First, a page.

The Arbitral Award - Chapter 15 - Asian Leading Arbitrators' Guide to International Arbitration
Custodio O. Parlade is the former Managing Partner of the Benitez Parlade Africa Herrera Parlade & Panga in Makati City, Chair of the Committee on Arbitration of the Philippine Chamber of Commerce and Industry, founding member and Vice Chairman of the International Chamber of Commerce (Philippines), Inc. and co-founder and first president of the Philippine Dispute Resolution Center, Inc. He has served as chairman or member of several arbitration panels in ICC arbitration. He has written articles on arbitration for domestic and foreign journals. He helped draft the Implementing Rules and Regulations of the ADR Act, and is currently Vice Chairman of the Supreme Court Subcommittee to draft the Special Rules of Court for ADR.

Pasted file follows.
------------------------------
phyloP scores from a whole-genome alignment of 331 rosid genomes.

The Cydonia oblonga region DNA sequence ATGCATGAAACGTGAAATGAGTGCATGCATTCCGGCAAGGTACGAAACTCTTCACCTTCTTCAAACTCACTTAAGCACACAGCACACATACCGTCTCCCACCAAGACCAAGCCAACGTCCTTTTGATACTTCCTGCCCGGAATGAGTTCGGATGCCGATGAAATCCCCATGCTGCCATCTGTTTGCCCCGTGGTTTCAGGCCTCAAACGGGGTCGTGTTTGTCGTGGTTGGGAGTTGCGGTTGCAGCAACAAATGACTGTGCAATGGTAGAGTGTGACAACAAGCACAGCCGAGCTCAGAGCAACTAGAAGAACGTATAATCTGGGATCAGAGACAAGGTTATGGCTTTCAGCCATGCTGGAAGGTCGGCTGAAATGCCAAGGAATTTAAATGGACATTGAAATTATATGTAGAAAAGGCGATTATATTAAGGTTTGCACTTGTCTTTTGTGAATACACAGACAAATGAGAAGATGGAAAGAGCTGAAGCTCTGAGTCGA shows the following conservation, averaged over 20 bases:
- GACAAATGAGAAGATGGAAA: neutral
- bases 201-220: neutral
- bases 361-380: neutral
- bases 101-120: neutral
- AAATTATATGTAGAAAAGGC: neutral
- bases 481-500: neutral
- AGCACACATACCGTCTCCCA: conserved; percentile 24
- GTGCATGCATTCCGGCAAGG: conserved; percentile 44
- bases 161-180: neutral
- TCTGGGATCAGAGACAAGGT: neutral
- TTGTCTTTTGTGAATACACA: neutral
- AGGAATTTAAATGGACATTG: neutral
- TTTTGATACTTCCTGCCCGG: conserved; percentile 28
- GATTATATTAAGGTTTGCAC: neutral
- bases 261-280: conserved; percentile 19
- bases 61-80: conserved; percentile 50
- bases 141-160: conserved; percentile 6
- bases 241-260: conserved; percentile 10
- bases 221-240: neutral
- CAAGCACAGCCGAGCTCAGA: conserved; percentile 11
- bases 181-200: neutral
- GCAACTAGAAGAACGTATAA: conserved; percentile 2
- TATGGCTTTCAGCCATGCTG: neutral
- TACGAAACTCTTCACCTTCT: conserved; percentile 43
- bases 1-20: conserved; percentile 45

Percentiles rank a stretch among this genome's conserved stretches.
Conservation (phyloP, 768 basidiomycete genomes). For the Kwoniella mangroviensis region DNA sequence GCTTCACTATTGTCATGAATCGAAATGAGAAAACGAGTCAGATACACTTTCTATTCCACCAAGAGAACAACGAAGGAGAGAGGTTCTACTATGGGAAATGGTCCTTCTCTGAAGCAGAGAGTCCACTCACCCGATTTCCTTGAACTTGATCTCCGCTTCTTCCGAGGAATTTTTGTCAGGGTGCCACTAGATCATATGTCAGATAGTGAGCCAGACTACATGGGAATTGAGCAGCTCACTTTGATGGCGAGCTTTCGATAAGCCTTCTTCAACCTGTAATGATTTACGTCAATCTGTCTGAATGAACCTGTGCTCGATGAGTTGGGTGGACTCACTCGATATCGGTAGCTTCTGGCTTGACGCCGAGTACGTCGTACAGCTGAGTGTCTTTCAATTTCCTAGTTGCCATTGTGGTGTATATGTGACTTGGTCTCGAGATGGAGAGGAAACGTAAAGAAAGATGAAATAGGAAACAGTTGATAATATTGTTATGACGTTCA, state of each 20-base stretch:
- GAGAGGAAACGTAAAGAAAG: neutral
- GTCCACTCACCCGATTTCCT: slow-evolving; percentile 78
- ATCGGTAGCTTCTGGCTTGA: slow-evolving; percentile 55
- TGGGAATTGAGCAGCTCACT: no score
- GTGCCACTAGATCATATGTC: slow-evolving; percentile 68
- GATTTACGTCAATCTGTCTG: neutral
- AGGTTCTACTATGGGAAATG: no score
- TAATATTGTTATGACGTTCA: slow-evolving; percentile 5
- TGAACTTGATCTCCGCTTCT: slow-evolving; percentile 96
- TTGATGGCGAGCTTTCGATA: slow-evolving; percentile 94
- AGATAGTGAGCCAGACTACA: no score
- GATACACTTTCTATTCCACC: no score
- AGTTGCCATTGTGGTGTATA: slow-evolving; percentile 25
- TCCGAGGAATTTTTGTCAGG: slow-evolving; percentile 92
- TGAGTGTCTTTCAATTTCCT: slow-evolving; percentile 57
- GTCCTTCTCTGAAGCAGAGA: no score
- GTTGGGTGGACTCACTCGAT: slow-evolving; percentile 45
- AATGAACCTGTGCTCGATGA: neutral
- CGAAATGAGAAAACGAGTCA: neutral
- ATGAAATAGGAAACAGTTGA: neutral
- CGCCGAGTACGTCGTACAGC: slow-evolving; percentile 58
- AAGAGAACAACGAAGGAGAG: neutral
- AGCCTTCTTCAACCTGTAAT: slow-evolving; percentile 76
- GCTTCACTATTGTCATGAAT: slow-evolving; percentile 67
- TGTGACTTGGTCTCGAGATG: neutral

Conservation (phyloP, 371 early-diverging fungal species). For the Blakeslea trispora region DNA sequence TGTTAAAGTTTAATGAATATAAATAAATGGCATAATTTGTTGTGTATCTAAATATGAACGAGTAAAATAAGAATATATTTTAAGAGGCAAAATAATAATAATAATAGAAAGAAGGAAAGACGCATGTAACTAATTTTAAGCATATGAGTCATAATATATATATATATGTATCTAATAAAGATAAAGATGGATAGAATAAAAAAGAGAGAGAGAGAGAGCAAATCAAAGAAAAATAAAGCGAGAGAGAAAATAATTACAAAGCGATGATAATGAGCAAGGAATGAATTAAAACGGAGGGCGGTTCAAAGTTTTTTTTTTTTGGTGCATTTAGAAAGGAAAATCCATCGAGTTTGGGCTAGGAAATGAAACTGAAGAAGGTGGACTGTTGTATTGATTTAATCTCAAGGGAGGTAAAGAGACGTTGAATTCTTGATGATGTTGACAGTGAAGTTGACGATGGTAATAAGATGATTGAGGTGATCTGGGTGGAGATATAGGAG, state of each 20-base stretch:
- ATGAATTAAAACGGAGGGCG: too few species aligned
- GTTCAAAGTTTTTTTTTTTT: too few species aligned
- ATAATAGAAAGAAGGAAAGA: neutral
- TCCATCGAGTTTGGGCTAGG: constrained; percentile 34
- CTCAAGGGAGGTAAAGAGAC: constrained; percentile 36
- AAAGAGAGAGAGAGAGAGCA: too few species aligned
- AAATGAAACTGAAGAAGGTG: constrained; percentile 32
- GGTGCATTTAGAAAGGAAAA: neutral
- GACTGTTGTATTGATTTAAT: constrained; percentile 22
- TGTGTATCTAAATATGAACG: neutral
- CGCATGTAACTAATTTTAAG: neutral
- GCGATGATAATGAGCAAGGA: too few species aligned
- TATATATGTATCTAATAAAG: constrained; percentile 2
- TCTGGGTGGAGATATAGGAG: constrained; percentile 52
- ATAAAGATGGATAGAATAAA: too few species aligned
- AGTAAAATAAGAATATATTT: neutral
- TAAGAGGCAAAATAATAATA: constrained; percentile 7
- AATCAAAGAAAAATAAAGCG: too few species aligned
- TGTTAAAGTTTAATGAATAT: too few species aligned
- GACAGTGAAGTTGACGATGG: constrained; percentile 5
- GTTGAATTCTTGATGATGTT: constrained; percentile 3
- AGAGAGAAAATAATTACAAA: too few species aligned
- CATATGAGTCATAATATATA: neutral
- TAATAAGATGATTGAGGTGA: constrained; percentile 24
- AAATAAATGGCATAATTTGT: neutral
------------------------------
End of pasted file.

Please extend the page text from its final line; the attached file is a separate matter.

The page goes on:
Originally from Asian Leading Arbitrators' Guide to International Arbitration
I. WHAT IS ARBITRATION?
In its traditional form, arbitration is understood as a private process of dispute resolution where parties agree to submit their dispute to a neutral and impartial third person for hearing and decision. The decision, commonly referred to as an award, is a final determination of the dispute and is binding upon the parties. Over time, there have been numerous variants of this process so it has become quite difficult to provide a definition of arbitration that will encompass all of them. At the time the Working Group1 was preparing the UNCITRAL Model Law on International Commercial Arbitration [the “Model Law”], the UNCITRAL Secretariat submitted a draft of a definition of arbitration. In the First Secretariat Note: Possible Features of a Model Law,2 it was recognized that it was difficult to distinguish between arbitration as regulated by the Model Law and those procedures which, although sometimes labeled arbitration, are or should not be within its scope.3 Eventually, no definition was included in the Model Law. It was decided that the term is well known and understood in many jurisdictions and that such a definition is no longer necessary to be made in the Model Law itself.